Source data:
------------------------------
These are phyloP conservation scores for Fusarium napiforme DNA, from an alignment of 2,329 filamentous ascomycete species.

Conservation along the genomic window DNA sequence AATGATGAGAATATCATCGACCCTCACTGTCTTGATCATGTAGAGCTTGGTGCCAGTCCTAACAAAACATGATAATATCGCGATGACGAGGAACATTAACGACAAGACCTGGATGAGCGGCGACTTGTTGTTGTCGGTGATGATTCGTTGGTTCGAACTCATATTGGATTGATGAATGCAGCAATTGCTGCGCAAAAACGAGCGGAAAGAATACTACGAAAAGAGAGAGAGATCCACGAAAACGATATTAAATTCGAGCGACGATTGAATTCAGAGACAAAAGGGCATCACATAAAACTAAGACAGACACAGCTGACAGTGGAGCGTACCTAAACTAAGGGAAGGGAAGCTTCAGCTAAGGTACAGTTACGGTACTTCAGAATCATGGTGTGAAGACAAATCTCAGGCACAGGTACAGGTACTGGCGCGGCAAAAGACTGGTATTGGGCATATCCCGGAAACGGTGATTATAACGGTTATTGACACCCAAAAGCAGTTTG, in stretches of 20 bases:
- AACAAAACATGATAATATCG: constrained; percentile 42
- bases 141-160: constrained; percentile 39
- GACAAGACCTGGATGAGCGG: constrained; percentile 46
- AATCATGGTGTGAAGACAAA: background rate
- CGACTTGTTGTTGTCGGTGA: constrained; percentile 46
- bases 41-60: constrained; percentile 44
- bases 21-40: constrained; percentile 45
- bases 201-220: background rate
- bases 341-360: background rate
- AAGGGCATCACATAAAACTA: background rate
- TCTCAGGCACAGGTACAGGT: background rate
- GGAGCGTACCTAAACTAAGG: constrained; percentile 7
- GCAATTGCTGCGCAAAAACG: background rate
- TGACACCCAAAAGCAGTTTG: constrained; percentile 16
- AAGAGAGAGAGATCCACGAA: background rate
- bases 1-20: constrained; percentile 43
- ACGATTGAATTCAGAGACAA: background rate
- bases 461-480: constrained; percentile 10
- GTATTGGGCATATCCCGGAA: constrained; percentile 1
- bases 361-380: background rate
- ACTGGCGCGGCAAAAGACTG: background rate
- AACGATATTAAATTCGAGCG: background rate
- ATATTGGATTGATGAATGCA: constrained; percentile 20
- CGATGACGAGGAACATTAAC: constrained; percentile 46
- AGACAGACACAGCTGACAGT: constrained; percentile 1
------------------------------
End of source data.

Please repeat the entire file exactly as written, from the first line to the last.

These are phyloP conservation scores for Fusarium napiforme DNA, from an alignment of 2,329 filamentous ascomycete species.

Conservation along the genomic window DNA sequence AATGATGAGAATATCATCGACCCTCACTGTCTTGATCATGTAGAGCTTGGTGCCAGTCCTAACAAAACATGATAATATCGCGATGACGAGGAACATTAACGACAAGACCTGGATGAGCGGCGACTTGTTGTTGTCGGTGATGATTCGTTGGTTCGAACTCATATTGGATTGATGAATGCAGCAATTGCTGCGCAAAAACGAGCGGAAAGAATACTACGAAAAGAGAGAGAGATCCACGAAAACGATATTAAATTCGAGCGACGATTGAATTCAGAGACAAAAGGGCATCACATAAAACTAAGACAGACACAGCTGACAGTGGAGCGTACCTAAACTAAGGGAAGGGAAGCTTCAGCTAAGGTACAGTTACGGTACTTCAGAATCATGGTGTGAAGACAAATCTCAGGCACAGGTACAGGTACTGGCGCGGCAAAAGACTGGTATTGGGCATATCCCGGAAACGGTGATTATAACGGTTATTGACACCCAAAAGCAGTTTG, in stretches of 20 bases:
- AACAAAACATGATAATATCG: constrained; percentile 42
- bases 141-160: constrained; percentile 39
- GACAAGACCTGGATGAGCGG: constrained; percentile 46
- AATCATGGTGTGAAGACAAA: background rate
- CGACTTGTTGTTGTCGGTGA: constrained; percentile 46
- bases 41-60: constrained; percentile 44
- bases 21-40: constrained; percentile 45
- bases 201-220: background rate
- bases 341-360: background rate
- AAGGGCATCACATAAAACTA: background rate
- TCTCAGGCACAGGTACAGGT: background rate
- GGAGCGTACCTAAACTAAGG: constrained; percentile 7
- GCAATTGCTGCGCAAAAACG: background rate
- TGACACCCAAAAGCAGTTTG: constrained; percentile 16
- AAGAGAGAGAGATCCACGAA: background rate
- bases 1-20: constrained; percentile 43
- ACGATTGAATTCAGAGACAA: background rate
- bases 461-480: constrained; percentile 10
- GTATTGGGCATATCCCGGAA: constrained; percentile 1
- bases 361-380: background rate
- ACTGGCGCGGCAAAAGACTG: background rate
- AACGATATTAAATTCGAGCG: background rate
- ATATTGGATTGATGAATGCA: constrained; percentile 20
- CGATGACGAGGAACATTAAC: constrained; percentile 46
- AGACAGACACAGCTGACAGT: constrained; percentile 1